From Trump in the US to Pegida in Europe, the recent resurgence of right-wing and fascist politics challenges all of us to develop stronger and stronger anti-racist social movements. From casual, everyday racism to state policies of border enforcement, racism comes in many forms in Ireland. What are the major issues faced by Travellers, by people living in Direct Provision, and by those fleeing conflicts in Africa and the Middle East? What can we do to advance the struggle against racism in all its forms?
In this panel we brought together a variety of activists from migrant, Traveller, and refugee solidarity networks to discuss experiences of challenging racism in everyday society and in state policy, and to share perspectives on developing solidarity in the struggle for survival, recognition, and respect.
In recent years, there has been a growing interest in Basic Income. Basic Income is a payment from the state to every resident on an individual basis, without any means test or work requirement. Is Basic Income a progressive proposal or does it sound too good to be true?
Almost a century ago, an armed insurrection took place in Ireland to end British rule and to establish an independent Irish Republic. The 1916 Rising was soon accompanied by major popular revolts against World War One across Europe and later emulated by anti-colonial movements across the Global South.
When it comes to remembering the 1916 Rising, why do conservative politicians and historians want to convince us that it would have been better for us if Pearse and Connolly had stayed at home? Why did the state parade lots of military equipment and personnel down O’Connell Street to mark the centenary? Why did so many people turn out to watch it?
This panel attempts to think through the meaning of 1916 for us today, and the politics at stake in how these events are remembered, forgotten, and mis-remembered.
This panel on Feminist struggles was recorded at the 2016 Dublin Anarchist Bookfair.
If someone were to tell you that in the modern day UK abortion is illegal you’d probably laugh in their face at such a statement. You’d probably write it off as ridiculous and not worth your time debating considering a simple google search will tell you that abortion has been legal in the UK since 1967. It might then be a surprise for you to hear that just yesterday a woman was handed a three month suspended sentence for two years for having an abortion.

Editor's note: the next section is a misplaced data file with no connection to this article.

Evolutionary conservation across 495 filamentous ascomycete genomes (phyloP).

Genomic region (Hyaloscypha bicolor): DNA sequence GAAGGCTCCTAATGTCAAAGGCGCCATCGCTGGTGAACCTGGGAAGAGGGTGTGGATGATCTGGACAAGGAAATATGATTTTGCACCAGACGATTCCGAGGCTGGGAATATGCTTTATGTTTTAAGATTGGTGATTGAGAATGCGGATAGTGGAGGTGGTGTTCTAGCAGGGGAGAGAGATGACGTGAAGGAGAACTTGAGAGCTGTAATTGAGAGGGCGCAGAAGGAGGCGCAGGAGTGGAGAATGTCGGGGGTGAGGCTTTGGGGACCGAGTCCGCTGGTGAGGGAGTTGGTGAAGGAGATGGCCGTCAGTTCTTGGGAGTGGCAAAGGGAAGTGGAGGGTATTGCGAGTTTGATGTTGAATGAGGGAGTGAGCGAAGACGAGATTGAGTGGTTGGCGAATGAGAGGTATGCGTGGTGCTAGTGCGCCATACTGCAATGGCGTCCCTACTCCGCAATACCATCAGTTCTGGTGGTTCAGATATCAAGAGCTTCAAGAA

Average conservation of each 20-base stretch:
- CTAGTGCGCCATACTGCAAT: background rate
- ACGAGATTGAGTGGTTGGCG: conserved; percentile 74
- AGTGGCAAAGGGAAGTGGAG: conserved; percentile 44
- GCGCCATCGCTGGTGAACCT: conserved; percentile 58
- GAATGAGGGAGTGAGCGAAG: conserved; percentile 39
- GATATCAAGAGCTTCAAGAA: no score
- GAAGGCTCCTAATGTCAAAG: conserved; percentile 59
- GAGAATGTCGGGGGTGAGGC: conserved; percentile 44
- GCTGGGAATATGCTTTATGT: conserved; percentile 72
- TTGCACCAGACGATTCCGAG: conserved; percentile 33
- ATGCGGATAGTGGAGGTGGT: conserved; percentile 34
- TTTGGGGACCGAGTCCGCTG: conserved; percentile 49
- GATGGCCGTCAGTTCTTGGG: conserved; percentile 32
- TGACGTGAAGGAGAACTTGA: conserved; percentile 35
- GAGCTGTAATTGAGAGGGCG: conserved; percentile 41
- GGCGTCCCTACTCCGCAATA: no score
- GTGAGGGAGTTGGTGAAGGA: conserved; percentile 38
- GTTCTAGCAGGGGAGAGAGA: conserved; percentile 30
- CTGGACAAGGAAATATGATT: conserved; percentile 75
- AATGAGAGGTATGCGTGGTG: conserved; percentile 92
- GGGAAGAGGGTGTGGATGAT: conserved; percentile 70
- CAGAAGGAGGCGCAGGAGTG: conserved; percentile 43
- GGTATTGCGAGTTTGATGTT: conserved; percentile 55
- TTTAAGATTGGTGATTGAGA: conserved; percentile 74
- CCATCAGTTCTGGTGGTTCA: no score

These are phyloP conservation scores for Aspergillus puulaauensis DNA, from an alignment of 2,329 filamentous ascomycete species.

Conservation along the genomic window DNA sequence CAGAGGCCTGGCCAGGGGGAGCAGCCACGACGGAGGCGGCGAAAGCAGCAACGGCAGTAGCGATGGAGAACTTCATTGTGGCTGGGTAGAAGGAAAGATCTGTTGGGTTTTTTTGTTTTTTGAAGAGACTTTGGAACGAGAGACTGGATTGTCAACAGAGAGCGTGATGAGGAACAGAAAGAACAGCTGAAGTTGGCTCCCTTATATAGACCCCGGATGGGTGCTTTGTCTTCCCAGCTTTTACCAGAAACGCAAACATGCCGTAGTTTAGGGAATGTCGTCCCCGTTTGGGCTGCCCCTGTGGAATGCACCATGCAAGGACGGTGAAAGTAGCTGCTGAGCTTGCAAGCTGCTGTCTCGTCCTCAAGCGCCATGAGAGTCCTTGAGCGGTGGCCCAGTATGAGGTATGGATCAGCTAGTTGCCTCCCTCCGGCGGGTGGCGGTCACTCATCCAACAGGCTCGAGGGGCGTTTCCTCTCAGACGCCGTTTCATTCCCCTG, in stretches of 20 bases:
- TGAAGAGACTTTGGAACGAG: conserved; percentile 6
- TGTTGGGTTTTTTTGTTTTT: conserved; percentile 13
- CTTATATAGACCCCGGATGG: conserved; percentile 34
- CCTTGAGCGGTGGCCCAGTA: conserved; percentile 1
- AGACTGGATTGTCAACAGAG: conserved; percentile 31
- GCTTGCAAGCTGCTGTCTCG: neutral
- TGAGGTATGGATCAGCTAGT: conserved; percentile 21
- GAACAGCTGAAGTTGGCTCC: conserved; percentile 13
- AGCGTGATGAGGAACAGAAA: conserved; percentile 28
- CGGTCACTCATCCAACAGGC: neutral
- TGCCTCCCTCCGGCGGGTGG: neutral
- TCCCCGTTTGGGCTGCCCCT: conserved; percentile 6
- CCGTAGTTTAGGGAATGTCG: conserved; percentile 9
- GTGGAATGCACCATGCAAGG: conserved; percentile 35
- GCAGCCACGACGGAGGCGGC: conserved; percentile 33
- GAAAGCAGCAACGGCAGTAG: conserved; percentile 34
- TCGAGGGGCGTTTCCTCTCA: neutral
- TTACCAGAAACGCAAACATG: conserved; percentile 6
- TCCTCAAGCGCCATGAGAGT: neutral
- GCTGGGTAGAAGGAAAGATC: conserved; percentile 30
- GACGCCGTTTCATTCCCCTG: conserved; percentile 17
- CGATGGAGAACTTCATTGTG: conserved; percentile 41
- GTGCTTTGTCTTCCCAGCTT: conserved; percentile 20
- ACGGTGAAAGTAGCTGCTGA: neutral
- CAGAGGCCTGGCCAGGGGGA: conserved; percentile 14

A 21-year-old Co. Down woman who was facing life imprisonment for having an abortion through the use of pills obtained on the internet has been given a suspended sentence. It is understood that after failing to raise the funds to have a legal abortion in England she ordered the drugs, Mifepristone and Misoprostal in order to have the abortion
What ideas inspired the men and women who rose up in 1916? How did those ideas fare in the Irish Free State founded in 1922?
With historic working class centenaries occurring in recent years we have heard a lot about Unfinished Business. This message was strong in 2013 in reference to the 1913 Lockout and the inequality that still prevails in Ireland. Cries of Unfinished Business are once again being proclaimed in this centenary year of the 1916 Rising and it is true, we do have unfinished business.
We still have bosses and businessmen who could give William Martin Murphy a run for his money. The Republic that the rebels envisioned and enshrined in the proclamation has not been achieved and despite the rhetoric of the YES campaign we do not “cherish the children of the nation equally”, and we have a long way to go to get there, with particular work needed on Ireland’s hatred of women.
You can always tell when there’s an election just round the corner. Investment announcements, over grinning politicians in the press looking for another go only this time they REALLY promise things will be better. Others hoping to be elected doing all sorts just to get their photograph in the papers, again promising us the moon and the stars. However the gloves are off in Derry’s Bogside as news filters out that a sizeable section of social housing stock, currently owned by the Northern Ireland Housing Executive (NIHE), now plan to offer them up for sale to private sector housing bodies.
Several hundred residents now fear that private housing associations in the city will totally transform the way in which they have engaged with the Housing Executive over the past four decades. Particularly when it comes to levels of rent and of course allocation of housing which first gave birth to a new generation of street politics and the Civil Rights Association back in the late sixties.
Huge numbers of people are now effectively homeless as they are unable to find somewhere stable to rent. Fortunately only a minority have been forced onto the streets so far, Dublin's hotels are full of families on 3 day rotation emergency accommodation. In some hotels such families are not allowed to use the front entrance. Thousands of others are forced to move into already overcrowded accommodation, perhaps with parents or friends. Yet more are coach surfing, moving around as they exhaust the charity of friends. And a growing number are sleeping on the streets or in tents, van and cars in park and industrial estates.
True to their word, French forces are proceeding with their planned assault on the refugees of Calais, destroying the homes and shelters, beginning the re-displacement of thousands. The goal, as stated by Fabienne Buccio, head of Police management: to reduce migrant numbers to a “manageable” population of 2000. “There is a largely unseen, or little reported battle of Calais” she said, “which the French government is beginning to win. We must remain humble. The problems are very great. But yes, I think we are starting to make real progress”.